The proposed Iraqi legislation, drafted by the parliamentary bloc loyal to anti-American Shiite cleric Muqtada al-Sadr, was signed by 144 members of the 275-member house, according to parliamentary officials.
The Sadrist bloc, which holds 30 parliamentary seats and sees the U.S.-led forces as an occupying army, has pushed similar bills before, but this would be the first time it persuaded a majority of lawmakers to sign on.
The measure has not yet been introduced in parliament and was unlikely to be passed in its present form. But the signatures reflected growing disenchantment among the lawmakers over U.S. involvement in Iraq and the government's failure to curb the violence in the country.
It also appeared to be part of a campaign by al-Sadr's followers to carve out a strong opposition position after they quit Prime Minister Nouri al-Maliki's Cabinet last month over the government's refusal to demand a timetable for the U.S. to leave.
The White House questioned whether Sadrists had the votes in parliament.
"The president of Iraq, the vice presidents, and the prime minister all support keeping U.S. troops in Iraq," National Security Council spokesman Gordon Johndroe said in Washington. "The Sadrists often makes these claims, yet rarely produce a bill, let alone a majority."
The discussion over a troop withdrawal came as a series of evening explosions rocked Baghdad, killing at least two people. A total of 35 people were killed or found dead nationwide Thursday.
The military announced that three more U.S. troops had been killed. Two soldiers were killed by gunfire Thursday - one in Baghdad and the other in Diwaniyah - and a Marine died Wednesday in combat in Anbar province.
Despite al-Sadr's bill, Shiite parties still represented in the Cabinet are not keen to see U.S. troops leave until Iraqi forces are ready to take over security. Al-Maliki relies heavily on U.S. support to hold his factious administration together.
Ali al-Adeeb, a senior Shiite lawmaker and confidante of al-Maliki, was skeptical about the wisdom of asking foreign forces to leave.
"Their withdrawal will not benefit anyone if our forces are not ready," al-Adeeb said. "There must be a commitment from foreign parties to train our forces."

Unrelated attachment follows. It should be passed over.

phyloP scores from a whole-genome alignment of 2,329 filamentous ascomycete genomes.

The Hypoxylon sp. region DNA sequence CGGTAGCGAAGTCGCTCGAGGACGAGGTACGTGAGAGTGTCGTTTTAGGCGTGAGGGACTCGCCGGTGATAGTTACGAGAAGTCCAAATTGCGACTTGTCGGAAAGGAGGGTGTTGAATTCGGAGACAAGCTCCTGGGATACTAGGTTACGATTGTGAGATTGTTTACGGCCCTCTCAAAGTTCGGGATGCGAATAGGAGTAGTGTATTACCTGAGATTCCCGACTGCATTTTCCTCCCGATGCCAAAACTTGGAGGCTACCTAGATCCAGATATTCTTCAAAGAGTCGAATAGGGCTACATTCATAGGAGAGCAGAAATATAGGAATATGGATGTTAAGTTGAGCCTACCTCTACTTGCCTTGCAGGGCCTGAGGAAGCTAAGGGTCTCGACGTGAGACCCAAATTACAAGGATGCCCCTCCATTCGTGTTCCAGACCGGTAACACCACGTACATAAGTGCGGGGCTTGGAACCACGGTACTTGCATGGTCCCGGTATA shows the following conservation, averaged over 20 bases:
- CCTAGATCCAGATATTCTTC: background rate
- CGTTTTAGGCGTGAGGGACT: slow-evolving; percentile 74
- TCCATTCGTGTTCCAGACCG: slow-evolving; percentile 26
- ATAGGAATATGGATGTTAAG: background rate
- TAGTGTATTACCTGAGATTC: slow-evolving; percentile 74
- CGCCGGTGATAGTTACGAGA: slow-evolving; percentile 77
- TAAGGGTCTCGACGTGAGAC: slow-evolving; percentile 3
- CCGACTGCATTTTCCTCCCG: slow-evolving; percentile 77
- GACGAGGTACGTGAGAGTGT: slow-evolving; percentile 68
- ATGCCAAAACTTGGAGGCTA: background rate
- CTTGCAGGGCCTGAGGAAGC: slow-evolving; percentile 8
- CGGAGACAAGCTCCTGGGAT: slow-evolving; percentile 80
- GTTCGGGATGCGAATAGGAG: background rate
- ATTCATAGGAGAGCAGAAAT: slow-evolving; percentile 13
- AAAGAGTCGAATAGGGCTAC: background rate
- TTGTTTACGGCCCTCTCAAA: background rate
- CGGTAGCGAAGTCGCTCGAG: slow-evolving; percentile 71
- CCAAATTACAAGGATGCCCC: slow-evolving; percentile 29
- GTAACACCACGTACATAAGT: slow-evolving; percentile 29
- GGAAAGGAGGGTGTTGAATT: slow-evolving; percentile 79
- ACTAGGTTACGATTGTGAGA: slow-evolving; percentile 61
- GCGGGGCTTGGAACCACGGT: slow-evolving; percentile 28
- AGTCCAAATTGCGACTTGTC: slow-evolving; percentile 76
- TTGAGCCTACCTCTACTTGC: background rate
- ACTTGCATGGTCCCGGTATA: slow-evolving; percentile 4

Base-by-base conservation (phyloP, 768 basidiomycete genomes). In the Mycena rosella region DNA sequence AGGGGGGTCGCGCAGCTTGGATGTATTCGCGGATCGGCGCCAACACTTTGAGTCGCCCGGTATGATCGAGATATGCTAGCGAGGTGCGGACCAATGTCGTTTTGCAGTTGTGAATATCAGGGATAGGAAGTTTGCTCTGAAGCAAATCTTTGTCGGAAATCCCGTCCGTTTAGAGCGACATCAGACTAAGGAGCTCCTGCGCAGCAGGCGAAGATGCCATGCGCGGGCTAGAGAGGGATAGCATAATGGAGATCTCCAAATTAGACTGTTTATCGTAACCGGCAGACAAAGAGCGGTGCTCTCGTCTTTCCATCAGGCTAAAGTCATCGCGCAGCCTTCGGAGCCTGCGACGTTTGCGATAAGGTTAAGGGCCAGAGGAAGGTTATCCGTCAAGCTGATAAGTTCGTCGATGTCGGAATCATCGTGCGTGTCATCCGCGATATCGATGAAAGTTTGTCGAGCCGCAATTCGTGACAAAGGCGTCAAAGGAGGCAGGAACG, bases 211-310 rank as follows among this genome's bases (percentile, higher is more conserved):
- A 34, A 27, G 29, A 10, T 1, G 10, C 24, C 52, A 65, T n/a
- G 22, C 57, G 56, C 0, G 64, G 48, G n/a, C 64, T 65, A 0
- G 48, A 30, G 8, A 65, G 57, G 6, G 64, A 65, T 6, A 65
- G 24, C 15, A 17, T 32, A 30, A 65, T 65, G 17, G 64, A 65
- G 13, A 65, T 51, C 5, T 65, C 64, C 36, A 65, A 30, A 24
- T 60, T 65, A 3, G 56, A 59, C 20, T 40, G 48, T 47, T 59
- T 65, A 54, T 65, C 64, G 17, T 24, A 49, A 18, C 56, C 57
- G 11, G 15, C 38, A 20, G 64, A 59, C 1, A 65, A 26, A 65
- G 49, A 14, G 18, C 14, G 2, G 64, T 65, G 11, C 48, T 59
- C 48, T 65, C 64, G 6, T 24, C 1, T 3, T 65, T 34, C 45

Kurdish lawmaker Mahmoud Othman said he supported the draft but only on condition that the withdrawal timetable be linked to a schedule for training and equipping Iraq's security forces. "But the sponsors of the legislation did not include our observations in the draft. This is deception," he said. That suggested that some who endorsed the bill will either vote against it or abstain. The proposed bill would require the Iraqi government to seek approval from parliament before it requests an extension of the U.N. mandate for foreign forces to be in Iraq, said Nassar al-Rubaie, the leader of the Sadrist bloc. It also calls for a timetable for the troop withdrawal and a freeze on the size of the foreign forces. The U.N. Security Council voted unanimously in November to extend the U.S.-led forces' mandate until the end of 2007. The resolution, however, said the council "will terminate this mandate earlier if requested by the government of Iraq." The draft bill appeared to be the latest effort by al-Sadr to ratchet up his anti-American rhetoric in an apparent bid to maintain his stature among his followers after disappearing from public view before a U.S.-Iraqi security crackdown began three months ago. Last month, he ordered his six Cabinet ministers to leave the government after al-Maliki refused to put a timetable for a troop withdrawal. The black-turbaned cleric, who the U.S. says is in Iran despite denials by his supporters, ordered his Mahdi Army militia to disarm and stay off the streets to avoid confrontation with the Americans during the current operation. But the Shiite extremists have shown increasing signs of frustration as they face raids and arrests while the bombings largely blamed on Sunni insurgents continue. U.S.-led forces conducted a raid in the Mahdi Army stronghold of Sadr City early Thursday, killing three militants and detaining four as they tried to break up a cell accused of smuggling powerful roadside bombs and other weapons from Iran to fight U.S. forces, the military said. Iraqi police and medical officials said the airstrike damaged three houses and killed eight civilians and wounded nine. The reason for the discrepancy in the two accounts was not immediately clear. The police and medical officials spoke on condition of anonymity because they were not authorized to talk to the media. Local officials also said an American armored vehicle smashed a mourning tent that had been erected to hold bereaved guests of a deceased resident, injuring three people who were sleeping inside. Footage from AP Television News showed a collapsed tent, with its metal support posts bent and the plastic chairs inside splintered. The military did not comment on the incident. The Thursday night attacks in Baghdad began about 9:10 p.m. when a parked motorcycle exploded near a soda shop in the southeastern area of Zafaraniyah, killing two people and wounding four, police said. About 20 minutes later, a suicide car bomber targeted a U.S. convoy in Karamanah Square, a popular area in the mainly Shiite neighborhood of Karradah, police said. The blast sent up huge plume of smoke. The U.S. military said it had no immediate information on the blast. Meanwhile, an al-Qaida front organization, the Islamic State of Iraq, posted a video showing the execution of nine Iraqi security officers who were lined up blindfolded with their hands bound behind them and shot in the back of the head. The authenticity of the video, posted on a Web site where the group often releases messages, could not be independently confirmed.